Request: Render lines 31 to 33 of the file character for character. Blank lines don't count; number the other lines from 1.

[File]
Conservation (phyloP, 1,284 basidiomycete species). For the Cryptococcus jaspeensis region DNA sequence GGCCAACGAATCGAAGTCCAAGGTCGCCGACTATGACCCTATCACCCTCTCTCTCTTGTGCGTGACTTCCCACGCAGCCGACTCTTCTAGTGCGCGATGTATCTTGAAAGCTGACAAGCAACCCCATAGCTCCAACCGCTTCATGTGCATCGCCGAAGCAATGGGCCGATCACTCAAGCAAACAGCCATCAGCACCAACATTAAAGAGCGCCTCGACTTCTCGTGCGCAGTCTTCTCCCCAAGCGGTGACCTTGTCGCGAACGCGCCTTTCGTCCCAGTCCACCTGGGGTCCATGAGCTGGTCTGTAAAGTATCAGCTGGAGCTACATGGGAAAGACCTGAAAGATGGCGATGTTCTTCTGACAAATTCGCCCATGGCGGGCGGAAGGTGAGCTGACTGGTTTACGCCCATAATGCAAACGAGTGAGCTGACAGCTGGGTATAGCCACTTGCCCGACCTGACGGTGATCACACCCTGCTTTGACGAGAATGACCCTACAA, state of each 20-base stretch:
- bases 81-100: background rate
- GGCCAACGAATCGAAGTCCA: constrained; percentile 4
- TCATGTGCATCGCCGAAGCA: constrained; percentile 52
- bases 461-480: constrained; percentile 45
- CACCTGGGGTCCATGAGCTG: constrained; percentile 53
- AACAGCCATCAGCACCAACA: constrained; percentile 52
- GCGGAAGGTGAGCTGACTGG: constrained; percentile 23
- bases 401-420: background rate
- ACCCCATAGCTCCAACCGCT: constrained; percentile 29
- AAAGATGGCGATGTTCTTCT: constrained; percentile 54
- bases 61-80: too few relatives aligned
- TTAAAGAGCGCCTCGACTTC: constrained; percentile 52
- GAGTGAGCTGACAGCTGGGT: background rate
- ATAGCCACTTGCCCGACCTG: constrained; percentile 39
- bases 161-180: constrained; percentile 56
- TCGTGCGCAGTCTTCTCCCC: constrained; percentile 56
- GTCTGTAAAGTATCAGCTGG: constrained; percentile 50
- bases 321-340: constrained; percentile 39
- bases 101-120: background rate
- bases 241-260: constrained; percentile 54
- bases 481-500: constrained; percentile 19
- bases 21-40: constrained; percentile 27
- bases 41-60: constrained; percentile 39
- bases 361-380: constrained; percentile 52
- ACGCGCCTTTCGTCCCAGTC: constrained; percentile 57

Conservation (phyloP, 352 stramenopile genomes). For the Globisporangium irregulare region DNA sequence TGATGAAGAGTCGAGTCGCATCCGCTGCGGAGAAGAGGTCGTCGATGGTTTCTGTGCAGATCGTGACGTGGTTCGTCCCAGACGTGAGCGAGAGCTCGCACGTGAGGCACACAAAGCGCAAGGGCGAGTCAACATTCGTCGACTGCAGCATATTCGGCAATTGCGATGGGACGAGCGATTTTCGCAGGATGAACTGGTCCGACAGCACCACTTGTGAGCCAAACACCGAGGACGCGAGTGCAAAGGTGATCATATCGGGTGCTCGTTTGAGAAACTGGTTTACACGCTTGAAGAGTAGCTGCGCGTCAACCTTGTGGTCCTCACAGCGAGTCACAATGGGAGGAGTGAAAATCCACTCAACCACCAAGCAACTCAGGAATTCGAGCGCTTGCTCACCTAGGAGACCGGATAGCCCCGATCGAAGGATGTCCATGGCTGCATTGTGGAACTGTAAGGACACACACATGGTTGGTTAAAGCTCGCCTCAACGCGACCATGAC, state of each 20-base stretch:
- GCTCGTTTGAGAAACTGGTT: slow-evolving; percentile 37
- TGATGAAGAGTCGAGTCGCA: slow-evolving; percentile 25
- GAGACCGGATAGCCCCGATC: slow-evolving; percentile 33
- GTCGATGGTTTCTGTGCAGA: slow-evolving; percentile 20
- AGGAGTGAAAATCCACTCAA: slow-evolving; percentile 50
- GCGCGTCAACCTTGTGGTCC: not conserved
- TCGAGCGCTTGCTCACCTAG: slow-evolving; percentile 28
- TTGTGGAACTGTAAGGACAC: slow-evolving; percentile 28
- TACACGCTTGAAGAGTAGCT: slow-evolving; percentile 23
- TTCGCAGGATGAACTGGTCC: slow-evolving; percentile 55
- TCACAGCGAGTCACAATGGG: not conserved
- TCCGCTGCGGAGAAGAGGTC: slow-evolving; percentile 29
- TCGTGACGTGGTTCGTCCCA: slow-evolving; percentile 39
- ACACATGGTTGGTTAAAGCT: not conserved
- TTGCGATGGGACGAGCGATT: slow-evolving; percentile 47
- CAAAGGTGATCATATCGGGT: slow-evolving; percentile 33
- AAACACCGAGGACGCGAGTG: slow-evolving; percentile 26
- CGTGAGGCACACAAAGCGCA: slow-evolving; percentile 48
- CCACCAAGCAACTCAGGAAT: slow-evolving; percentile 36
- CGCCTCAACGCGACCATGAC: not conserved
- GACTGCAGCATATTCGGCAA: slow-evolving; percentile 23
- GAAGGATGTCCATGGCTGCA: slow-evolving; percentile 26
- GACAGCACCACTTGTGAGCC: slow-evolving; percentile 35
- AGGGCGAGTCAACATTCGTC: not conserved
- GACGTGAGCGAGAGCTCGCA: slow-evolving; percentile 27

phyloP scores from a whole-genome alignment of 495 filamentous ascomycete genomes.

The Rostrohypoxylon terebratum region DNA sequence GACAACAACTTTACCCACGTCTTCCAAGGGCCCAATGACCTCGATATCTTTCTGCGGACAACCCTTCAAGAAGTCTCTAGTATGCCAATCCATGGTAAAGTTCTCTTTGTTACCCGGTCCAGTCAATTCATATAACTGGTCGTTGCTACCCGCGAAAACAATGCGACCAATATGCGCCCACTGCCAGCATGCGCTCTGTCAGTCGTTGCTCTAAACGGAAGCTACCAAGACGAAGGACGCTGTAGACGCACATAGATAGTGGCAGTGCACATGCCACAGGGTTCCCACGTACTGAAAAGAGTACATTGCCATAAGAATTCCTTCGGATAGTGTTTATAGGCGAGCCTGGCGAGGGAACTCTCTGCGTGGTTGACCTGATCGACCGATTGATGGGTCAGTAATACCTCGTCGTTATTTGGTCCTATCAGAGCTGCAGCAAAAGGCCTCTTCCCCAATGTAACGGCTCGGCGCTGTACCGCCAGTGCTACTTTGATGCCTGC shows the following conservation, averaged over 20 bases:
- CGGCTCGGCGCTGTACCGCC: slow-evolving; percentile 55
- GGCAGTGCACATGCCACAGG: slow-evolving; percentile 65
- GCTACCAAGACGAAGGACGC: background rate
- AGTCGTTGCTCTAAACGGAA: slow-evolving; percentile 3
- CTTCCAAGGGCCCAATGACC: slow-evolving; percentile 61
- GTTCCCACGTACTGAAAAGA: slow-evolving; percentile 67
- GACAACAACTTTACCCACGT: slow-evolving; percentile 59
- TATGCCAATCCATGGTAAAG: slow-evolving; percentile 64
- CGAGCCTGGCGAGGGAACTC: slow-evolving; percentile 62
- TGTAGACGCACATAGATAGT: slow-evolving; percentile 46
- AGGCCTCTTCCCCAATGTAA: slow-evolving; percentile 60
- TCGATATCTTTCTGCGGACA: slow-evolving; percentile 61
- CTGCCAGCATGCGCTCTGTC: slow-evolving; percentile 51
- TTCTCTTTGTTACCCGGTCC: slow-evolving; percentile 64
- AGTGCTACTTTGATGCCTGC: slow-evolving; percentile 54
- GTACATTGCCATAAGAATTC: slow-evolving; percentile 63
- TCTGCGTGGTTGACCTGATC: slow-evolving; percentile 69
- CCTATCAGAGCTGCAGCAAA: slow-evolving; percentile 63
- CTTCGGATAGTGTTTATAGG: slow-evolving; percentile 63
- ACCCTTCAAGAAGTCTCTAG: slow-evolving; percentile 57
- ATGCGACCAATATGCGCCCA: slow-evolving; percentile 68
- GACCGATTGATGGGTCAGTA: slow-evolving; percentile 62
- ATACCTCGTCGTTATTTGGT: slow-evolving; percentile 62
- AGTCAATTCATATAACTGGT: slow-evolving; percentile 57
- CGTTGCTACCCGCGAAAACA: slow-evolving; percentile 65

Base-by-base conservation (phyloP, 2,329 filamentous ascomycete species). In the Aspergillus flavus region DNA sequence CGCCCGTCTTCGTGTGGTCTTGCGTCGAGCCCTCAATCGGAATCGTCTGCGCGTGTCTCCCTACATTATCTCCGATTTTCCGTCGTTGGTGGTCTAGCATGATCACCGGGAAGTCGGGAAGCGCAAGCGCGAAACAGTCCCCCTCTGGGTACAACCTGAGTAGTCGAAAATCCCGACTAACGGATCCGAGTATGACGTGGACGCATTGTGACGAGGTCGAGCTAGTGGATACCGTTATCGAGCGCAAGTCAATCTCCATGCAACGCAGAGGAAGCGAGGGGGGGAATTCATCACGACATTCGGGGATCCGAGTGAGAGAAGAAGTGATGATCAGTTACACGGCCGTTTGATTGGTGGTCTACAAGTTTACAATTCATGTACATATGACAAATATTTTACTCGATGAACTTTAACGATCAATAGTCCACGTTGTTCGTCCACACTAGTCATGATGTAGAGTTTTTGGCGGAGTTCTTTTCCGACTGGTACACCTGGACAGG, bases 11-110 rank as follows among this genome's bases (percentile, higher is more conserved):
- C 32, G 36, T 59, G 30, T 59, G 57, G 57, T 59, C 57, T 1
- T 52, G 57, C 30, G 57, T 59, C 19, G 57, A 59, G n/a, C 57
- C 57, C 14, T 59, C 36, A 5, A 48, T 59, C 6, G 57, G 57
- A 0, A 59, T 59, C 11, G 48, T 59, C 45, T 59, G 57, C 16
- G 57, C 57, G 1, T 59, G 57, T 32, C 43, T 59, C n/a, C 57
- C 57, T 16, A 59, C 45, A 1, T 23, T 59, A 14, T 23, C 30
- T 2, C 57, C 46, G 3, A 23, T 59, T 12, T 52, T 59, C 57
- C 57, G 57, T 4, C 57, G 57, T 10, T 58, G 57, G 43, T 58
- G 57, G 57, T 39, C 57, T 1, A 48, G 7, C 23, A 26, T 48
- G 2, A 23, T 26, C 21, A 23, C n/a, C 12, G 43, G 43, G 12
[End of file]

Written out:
- GTCGATGGTTTCTGTGCAGA: slow-evolving; percentile 20
- AGGAGTGAAAATCCACTCAA: slow-evolving; percentile 50
- GCGCGTCAACCTTGTGGTCC: not conserved